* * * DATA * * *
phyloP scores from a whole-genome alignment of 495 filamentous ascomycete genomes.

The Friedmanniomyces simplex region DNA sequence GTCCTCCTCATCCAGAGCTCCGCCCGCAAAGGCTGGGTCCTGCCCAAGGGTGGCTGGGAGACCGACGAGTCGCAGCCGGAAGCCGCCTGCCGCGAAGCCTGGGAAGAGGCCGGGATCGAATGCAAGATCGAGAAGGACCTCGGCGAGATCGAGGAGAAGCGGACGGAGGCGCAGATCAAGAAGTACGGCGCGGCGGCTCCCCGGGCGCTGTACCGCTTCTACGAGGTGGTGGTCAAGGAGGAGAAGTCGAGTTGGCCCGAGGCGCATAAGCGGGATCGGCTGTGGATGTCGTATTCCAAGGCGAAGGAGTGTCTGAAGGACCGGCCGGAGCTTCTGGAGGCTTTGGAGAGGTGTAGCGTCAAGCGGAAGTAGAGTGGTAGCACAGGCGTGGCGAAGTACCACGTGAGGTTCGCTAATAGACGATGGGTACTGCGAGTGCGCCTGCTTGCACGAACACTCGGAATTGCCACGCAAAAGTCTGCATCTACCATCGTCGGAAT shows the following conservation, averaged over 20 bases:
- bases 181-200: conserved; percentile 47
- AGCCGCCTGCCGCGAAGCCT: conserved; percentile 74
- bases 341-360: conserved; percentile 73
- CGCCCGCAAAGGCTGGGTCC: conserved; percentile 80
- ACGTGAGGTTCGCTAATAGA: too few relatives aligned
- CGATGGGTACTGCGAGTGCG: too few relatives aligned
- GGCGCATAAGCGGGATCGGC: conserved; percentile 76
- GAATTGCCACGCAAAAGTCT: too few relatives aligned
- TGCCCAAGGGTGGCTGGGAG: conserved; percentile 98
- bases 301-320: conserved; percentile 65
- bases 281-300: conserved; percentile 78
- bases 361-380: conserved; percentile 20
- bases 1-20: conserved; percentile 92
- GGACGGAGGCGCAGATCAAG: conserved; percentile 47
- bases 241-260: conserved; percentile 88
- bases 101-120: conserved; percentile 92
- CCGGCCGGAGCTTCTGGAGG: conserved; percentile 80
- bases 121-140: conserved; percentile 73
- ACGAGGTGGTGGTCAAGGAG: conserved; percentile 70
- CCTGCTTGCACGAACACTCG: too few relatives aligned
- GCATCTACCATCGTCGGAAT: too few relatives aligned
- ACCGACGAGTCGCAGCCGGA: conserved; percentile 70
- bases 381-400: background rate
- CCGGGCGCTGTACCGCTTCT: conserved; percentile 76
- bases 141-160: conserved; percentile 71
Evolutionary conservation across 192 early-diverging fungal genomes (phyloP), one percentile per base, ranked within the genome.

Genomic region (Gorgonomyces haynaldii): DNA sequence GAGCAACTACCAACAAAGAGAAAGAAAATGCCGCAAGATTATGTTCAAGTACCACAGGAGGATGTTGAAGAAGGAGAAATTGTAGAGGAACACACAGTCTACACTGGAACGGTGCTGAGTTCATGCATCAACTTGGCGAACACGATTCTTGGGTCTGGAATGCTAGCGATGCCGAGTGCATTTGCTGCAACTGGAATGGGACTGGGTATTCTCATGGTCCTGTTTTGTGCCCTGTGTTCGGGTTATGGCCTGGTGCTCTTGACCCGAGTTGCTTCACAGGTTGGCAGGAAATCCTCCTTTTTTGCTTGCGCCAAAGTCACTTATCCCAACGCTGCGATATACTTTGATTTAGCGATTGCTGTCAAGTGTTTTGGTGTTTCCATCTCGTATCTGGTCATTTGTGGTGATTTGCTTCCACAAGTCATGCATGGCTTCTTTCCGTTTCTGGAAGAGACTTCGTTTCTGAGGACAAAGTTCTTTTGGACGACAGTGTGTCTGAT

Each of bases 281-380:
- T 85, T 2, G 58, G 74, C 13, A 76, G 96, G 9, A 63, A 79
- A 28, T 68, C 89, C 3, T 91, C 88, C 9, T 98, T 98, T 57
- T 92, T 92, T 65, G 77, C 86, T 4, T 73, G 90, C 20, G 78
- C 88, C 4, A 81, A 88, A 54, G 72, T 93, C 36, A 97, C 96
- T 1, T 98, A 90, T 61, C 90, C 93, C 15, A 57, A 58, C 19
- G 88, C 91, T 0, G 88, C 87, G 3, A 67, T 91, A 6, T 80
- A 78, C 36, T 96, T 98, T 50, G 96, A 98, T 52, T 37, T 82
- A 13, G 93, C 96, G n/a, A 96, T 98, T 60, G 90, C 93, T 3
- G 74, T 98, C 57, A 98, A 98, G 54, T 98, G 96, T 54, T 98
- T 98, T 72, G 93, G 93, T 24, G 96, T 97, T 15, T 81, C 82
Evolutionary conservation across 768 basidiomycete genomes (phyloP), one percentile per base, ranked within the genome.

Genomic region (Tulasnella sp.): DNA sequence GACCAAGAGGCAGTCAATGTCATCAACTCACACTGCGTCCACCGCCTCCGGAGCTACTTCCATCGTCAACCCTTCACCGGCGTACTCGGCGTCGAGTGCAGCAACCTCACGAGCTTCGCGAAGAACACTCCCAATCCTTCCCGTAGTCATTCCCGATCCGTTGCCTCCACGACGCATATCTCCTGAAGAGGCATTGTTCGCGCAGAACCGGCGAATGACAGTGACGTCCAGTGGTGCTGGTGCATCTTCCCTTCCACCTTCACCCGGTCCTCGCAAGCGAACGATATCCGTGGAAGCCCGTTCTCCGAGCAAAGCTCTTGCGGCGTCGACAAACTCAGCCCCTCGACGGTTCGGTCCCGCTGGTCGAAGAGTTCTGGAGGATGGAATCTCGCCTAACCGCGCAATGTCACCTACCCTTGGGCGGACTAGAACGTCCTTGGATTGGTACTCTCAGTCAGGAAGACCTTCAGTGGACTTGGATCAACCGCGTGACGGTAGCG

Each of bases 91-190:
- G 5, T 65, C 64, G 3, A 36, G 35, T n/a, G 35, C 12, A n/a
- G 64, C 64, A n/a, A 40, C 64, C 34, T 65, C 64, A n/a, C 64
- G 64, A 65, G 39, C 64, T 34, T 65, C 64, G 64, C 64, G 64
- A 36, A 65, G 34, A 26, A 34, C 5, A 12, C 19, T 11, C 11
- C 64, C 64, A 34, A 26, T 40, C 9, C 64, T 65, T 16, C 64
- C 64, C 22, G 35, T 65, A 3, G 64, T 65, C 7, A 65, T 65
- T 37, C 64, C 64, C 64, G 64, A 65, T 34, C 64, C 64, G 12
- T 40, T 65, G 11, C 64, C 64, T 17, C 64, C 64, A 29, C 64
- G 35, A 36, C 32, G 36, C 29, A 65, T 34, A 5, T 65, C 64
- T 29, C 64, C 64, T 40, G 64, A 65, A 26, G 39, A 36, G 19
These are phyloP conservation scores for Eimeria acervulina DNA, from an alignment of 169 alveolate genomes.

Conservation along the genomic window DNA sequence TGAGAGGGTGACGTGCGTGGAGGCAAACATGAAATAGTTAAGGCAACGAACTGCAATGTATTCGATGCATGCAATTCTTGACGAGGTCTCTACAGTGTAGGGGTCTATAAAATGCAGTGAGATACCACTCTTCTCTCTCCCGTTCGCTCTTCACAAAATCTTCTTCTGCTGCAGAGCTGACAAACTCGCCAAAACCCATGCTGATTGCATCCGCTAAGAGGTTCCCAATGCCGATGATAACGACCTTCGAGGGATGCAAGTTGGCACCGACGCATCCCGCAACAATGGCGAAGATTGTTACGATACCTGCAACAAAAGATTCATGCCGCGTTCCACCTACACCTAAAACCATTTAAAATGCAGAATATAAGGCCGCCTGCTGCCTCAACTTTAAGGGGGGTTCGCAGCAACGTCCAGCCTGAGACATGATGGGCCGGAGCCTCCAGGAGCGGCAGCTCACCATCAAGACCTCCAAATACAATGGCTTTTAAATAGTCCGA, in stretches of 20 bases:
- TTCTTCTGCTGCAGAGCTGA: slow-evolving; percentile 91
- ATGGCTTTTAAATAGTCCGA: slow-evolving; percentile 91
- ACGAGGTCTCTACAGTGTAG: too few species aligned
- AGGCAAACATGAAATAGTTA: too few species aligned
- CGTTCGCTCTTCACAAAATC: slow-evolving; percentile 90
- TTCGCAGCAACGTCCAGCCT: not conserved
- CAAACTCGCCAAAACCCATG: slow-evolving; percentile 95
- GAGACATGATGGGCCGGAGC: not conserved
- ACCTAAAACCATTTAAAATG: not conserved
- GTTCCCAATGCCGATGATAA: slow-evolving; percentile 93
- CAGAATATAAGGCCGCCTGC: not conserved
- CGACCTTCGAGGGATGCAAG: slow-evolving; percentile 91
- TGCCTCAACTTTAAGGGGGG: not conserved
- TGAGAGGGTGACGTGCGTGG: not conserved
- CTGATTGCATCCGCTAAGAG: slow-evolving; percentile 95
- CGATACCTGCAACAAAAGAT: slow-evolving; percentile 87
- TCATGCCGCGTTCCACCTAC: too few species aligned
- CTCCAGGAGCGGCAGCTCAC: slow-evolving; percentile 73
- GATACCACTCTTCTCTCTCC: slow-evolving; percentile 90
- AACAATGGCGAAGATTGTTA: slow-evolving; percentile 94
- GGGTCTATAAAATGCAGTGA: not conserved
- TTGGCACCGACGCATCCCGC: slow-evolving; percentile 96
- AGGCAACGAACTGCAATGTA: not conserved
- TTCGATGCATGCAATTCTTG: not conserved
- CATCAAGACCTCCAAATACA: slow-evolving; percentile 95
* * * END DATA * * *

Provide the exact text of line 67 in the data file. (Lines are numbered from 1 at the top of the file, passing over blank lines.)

- CGACCTTCGAGGGATGCAAG: slow-evolving; percentile 91